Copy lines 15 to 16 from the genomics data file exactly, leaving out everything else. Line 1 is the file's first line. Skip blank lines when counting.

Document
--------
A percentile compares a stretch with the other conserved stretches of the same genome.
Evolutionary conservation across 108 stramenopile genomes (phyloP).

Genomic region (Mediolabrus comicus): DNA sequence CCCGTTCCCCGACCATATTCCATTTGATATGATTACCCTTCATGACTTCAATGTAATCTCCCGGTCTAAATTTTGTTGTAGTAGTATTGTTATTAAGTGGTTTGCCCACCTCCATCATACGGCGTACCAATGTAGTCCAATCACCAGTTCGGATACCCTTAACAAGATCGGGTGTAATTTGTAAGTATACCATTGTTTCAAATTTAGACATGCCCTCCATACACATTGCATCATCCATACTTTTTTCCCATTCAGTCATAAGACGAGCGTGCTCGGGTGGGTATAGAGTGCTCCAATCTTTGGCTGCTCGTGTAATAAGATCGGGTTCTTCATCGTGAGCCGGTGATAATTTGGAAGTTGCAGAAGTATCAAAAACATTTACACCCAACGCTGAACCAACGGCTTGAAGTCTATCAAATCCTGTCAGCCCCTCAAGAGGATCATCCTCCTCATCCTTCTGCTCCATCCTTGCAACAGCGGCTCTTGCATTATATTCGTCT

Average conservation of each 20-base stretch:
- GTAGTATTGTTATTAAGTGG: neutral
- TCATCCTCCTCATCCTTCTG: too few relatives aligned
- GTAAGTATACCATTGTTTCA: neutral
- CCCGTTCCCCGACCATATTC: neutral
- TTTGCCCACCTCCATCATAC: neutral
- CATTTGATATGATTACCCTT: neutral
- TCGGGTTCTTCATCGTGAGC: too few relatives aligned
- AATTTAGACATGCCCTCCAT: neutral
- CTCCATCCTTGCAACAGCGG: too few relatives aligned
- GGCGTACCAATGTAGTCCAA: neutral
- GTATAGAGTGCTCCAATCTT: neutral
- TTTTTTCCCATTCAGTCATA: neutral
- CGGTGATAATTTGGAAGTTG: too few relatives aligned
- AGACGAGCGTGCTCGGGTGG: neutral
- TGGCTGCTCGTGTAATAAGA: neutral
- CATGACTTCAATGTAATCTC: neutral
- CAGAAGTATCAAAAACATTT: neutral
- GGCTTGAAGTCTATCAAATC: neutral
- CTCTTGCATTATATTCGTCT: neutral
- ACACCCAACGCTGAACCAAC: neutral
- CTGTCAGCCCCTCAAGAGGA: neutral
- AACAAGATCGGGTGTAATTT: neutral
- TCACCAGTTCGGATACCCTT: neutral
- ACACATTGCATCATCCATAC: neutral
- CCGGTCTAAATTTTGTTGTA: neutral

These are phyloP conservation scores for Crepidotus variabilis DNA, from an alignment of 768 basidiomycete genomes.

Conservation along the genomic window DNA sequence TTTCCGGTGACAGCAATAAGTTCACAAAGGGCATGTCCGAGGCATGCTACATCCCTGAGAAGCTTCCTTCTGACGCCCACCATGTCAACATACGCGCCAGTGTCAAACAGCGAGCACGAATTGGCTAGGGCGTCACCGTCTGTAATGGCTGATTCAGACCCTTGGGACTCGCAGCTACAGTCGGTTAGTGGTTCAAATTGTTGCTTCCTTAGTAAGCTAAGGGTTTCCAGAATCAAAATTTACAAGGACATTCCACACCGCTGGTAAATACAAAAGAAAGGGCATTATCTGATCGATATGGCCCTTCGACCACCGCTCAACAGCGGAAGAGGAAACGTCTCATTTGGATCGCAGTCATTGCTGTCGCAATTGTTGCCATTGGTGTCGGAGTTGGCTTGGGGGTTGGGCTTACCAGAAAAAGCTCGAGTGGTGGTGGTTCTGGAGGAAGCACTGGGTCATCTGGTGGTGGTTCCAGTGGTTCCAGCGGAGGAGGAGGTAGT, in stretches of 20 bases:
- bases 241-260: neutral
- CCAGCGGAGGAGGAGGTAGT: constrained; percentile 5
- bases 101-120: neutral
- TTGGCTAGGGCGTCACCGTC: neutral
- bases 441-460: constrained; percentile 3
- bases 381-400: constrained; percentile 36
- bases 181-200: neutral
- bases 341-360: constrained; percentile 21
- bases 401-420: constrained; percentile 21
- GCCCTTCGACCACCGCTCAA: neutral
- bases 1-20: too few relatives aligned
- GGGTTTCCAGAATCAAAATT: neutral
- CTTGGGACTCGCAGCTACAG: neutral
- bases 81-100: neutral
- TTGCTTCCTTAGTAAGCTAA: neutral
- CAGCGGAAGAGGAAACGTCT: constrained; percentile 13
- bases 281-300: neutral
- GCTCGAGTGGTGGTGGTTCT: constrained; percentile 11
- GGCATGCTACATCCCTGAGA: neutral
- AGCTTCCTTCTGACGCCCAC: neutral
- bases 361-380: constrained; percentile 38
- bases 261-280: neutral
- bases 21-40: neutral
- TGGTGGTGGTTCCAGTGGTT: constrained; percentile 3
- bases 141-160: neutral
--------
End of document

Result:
- GTATAGAGTGCTCCAATCTT: neutral
- TTTTTTCCCATTCAGTCATA: neutral